By Koppy McFad
June 27, 2008 - 23:31
This issue marks the debut of James Robinson as writer of the SUPERMAN title. Robinson is best known for his run on STARMAN, a book that debuted in 1994 and ran for some 80 issues. It received critical acclaim and was only cancelled because Robinson wanted to bring the story of the lead character to a close.
STARMAN was known, not for its heroics but for its unique story-telling, its unusual, iconoclastic hero, its colourful supporting cast and picturesque setting-- the city of Opal. The book dealt as much with the human side of the lead character and his interaction with the supporting cast and the city, as it did with fighting crime and saving the world. Yet it also remained well entrenched in the DC Comics universe, featuring old-time characters who barely anyone remembered like Captain Fear and the Red Bee.
It appears that Robinson is trying to adapt this style to Superman. His first issue does not even show the title character in action. Instead, Superman engages Green Lantern (Hal Jordan) in a conversation about life while playing fetch with Krypto, the Superdog. This gives the reader a look at the optimism and humanity behind the superhero, contrasting it with the harsher outlook of Hal Jordan.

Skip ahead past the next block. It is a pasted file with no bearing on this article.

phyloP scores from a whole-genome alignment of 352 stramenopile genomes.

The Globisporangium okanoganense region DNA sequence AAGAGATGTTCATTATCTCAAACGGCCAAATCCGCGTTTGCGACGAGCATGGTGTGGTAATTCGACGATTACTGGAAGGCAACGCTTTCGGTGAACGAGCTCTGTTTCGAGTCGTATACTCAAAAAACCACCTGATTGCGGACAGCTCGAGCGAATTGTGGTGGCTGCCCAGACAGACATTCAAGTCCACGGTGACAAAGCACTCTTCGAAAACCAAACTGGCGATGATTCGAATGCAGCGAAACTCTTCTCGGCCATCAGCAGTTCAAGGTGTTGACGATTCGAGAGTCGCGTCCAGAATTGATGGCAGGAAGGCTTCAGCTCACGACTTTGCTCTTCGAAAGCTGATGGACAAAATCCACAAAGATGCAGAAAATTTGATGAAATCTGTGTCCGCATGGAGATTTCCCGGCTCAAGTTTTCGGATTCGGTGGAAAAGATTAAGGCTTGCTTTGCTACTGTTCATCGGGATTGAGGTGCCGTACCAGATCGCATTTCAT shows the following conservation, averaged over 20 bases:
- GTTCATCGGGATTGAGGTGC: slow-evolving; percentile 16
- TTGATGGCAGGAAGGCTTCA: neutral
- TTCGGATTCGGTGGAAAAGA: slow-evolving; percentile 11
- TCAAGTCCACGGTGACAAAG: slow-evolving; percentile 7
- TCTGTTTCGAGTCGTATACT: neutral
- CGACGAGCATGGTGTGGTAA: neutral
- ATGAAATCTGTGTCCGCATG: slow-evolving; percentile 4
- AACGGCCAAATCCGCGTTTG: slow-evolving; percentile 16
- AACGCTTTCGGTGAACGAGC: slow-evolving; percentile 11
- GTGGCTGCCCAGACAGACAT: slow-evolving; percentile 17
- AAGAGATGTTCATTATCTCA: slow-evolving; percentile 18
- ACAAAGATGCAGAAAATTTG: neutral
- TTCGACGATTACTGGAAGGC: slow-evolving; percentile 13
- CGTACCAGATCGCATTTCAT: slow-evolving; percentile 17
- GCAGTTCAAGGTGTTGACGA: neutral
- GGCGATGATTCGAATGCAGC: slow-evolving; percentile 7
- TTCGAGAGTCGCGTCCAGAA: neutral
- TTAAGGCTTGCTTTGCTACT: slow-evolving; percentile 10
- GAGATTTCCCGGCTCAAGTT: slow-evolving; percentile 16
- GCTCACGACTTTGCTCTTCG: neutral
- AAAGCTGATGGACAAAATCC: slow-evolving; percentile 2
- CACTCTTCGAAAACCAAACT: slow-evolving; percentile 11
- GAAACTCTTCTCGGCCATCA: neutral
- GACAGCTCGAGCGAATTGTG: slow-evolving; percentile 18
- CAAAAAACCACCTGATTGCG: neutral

Meanwhile, a half-naked super-being arrives in Metropolis and begins beating up the city's new high-tech police force, the Science Police. Old-timers will recognise the new arrival as Atlas, a creation of Jack Kirby who appeared in only one comic--- back in 1975. (assorted cameos not counted.)
Robinson spends so much time with the Science Police, it is clear that he has bigger plans for them. Perhaps he could have found a better way of introducing them as the Sci-cops serve pretty much as punching bags. It is only at the last page that Superman confronts Atlas-- just in time for a cliffhanger ending.
It is always good to get a look into Superman's head and heart, to see what motivates and sustains him. Considering all the embittered, obsessed heroes out there, Superman actually stands out even more for his optimism and faith in humanity. The look into Krypto's mind is even more enjoyable. He does not talk or even 'think' like Snoopy does, but this Superdog has his own thought processes that are endearing-- and almost realistic.
The art however is a bit messy. The colours flow together carelessly so some panels look confusing. Sometimes it is hard to tell what is going on. Did the character smash the Daily Planet globe or did he throw it into the air? The reader shouldn't have to ask himself things like that . Atlas is depicted inconsistently. Sometimes, he seems like a giant, other times as a normal-sized man. Atlas also looks more chubby than muscular. Yes, body-builders aren't necessarily that strong but Atlas should at least look intimidating.
Hopefully, the creative team will get over these teething problems quickly and deliver a Superman run worthy of the character's status as the world's premier superhero.
Rating: 7 /10